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cave where the temple afterwards was built, might work upon the spirits of those who entered the holy place, (as they did on the shepherd Coretas, who first found it out by accident,) and incline them to enthusiasm and prophetic madness that, as the strength of those vapours diminished, (which were generally in caverns, as that of Mopsus, of Trophonius, and this of Delphos,) so the inspiration decreased by the same measures; that they happened to be stronger when they killed the Pythias, who being conscious of this, was so unwilling to enter; that the oracles ceased to be given in verse, when poets ceased to be the priests; and that the genius of Socrates (whom he confessed never to have seen, but only to have heard inwardly, and unperceived by others) was no more than the strength of his imagination; or to speak in the language of a Christian Platonist, his guardian angel.
I pretend not to an exactness of method in this Life, which I am forced to collect by patches from several authors, and therefore without much regard to the connnexion of times, which are so uncertain.
I will in the next place, speak of his marriage. His wife's name, her parentage, and dowry, are nowhere mentioned by him, or any other, nor in what part of his age he married; though it is probable in the flower of it. But Rualdus has ingeniously gathered, from a convincing circumstance, that she was called Timoxena; because Plutarch, in a consolatory letter to her, occasioned by the death of their daughter, in her infancy, uses these words:"Your Timoxena is deprived, by death, of small enjoyments; for the things she knew were of small moment, and she could be delighted only with trifles." Now, it appears by the letter, that the name of this daughter was the same with her mother's; therefore it could be no other than Timoxena. Her knowledge, her conjugal virtues, her abhorrency from the vanities of her sex, and from superstition, her gravity in behaviour, and her constancy in supporting the loss of children, are likewise celebrated by our author. No other wife of Plutarch is found mentioned, and therefore we may conclude he had no more, by the same reason for which we judge that he had no other master than Ammonius; because it is evident he was so grateful in his nature, that he would have preserved their memory.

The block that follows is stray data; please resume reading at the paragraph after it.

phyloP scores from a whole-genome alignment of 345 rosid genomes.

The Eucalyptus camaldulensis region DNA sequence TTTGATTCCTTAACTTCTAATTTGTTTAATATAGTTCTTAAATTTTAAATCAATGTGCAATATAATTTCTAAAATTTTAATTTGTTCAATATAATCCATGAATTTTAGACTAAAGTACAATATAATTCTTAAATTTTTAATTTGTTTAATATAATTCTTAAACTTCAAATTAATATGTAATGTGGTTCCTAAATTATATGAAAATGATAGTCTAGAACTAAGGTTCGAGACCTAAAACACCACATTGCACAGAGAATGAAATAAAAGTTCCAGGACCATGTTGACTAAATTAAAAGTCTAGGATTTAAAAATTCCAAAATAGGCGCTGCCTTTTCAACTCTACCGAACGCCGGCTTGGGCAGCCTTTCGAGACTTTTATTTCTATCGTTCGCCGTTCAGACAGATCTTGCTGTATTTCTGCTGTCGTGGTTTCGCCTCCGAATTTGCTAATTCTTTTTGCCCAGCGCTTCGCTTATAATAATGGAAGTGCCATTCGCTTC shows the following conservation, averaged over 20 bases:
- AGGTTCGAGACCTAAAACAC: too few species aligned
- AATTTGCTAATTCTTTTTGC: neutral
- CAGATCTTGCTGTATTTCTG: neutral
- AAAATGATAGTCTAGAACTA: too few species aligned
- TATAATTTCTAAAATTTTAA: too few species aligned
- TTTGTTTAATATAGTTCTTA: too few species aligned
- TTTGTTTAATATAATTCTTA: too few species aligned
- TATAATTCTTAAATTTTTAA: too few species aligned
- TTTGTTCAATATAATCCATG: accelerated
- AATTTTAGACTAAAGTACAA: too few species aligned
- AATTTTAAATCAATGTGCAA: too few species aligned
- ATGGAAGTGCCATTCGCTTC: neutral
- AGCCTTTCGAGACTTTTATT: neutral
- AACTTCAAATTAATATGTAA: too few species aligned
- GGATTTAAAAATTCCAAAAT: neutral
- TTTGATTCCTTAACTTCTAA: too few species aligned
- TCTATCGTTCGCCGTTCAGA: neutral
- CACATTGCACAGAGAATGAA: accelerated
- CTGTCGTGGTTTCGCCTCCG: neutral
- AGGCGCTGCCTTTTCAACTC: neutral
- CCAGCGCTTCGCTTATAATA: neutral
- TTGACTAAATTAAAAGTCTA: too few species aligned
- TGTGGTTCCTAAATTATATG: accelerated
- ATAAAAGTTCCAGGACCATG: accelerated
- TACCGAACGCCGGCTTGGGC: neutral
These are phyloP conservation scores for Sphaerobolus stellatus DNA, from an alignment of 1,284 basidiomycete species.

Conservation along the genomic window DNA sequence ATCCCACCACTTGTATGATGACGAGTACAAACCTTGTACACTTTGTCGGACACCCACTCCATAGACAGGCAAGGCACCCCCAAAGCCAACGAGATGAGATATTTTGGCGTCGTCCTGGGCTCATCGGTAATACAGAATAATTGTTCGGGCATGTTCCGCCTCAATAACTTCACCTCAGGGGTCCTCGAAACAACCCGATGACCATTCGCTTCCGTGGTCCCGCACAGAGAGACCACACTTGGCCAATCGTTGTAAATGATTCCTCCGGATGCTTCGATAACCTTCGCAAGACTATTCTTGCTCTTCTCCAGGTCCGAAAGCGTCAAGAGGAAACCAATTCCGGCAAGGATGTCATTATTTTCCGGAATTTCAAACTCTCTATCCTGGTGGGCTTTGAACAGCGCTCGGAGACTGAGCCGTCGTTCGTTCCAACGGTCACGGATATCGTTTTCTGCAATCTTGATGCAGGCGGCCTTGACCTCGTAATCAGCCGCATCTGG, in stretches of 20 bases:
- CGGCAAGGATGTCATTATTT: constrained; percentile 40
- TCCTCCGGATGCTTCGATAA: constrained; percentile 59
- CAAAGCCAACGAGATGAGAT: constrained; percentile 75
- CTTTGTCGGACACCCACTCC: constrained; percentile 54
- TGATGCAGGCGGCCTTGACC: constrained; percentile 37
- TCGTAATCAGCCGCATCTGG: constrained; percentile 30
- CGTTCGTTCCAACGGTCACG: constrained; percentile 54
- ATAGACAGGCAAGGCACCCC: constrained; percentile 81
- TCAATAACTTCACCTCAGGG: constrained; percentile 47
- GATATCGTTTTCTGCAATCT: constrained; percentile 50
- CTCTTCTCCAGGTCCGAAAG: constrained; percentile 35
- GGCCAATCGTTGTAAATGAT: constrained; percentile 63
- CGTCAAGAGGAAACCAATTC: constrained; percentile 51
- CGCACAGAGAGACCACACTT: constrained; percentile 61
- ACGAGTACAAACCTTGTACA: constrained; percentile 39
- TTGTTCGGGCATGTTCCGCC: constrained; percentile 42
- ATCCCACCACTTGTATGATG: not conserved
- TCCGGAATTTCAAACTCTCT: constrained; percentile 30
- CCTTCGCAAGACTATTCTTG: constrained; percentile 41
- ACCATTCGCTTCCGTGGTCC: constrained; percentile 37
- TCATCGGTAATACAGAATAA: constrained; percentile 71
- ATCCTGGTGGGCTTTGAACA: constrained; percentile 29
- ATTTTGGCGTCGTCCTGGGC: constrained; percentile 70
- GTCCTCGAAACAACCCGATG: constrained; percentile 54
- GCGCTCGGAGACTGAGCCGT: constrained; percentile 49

The number of his children was at least five, so many being mentioned by him. Four of them were sons; of the other sex only Timoxena, who died at two years old, as is manifest from the epistle above mentioned. The French trans
lator, Amiot, from whom our old English translation of the "Lives" was made, supposes him to have had another daughter, where he speaks of his son-in-law, Crato. But the word yaußpòs, which Plutarch there uses, is of a larger signification; for it may as well be expounded fatherin-law, his wife's brother, or his sister's husband, as Budæus notes: this I the rather mention, because the same Amiot is tasked for an infinite number of mistakes by his own countrymen of the present age, which is enough ommend this translation of our author into the English tongue, being not from any copy, but from the Greek original. Two other sons of Plutarch were already deceased before Timoxena; his eldest, Autobulus, mentioned in his Symposiacs, and another, whose name is not recorded. The youngest was called Charon, who also died in his infancy. The two remaining are supposed to have survived him: the name of one was Plutarch, after his own: and that of the other Lamprias, so called in memory of his grandfather. This was he, of all his children, who seems to have inherited his father's philosophy; and to him we owe the Table, or Catalogue, of Plutarch's writings, and perhaps also the Apophthegms. His nephew, but whether by his brother or sister remains uncertain, was Sextus Charoneus, who was much honoured by that learned emperor, Marcus Aurelius, and who taught him the Greek tongue, and the principles of philosophy. This emperor professing Stoicism, (as appears by his writings,) inclines us to believe, that our Sextus Charoneus was of the Stoic sect; and consequently, that the world has generally been mistaken in supposing him to have been the same man with Sextus Empiricus, the Skeptic, whom Suidas plainly tells us to have been an African. Now, Empiricus could not but be a Skeptic, for he opposes all dogmatists, and particularly them. But I heard it first observed by an ingenious and learned old gentleman, lately deceased, that many of Mr. Hobbes his seeming new opinions, are gathered from those which Sextus Empiricus exposed. The book is extant, and I refer the curious to it, not pretending to arraign or to excuse him.
Some think the famous critic, Longinus, was of Plutarch's family, descended from a sister of his; but the proofs are so weak, that I will not insert them: they may both of them rely on their proper merits, and stand not in want of a relation to each other.
It is needless to insist on his behaviour in his family. His love to his wife, his indulgence to his children, his care of their education, are all manifest in that part of his works, which is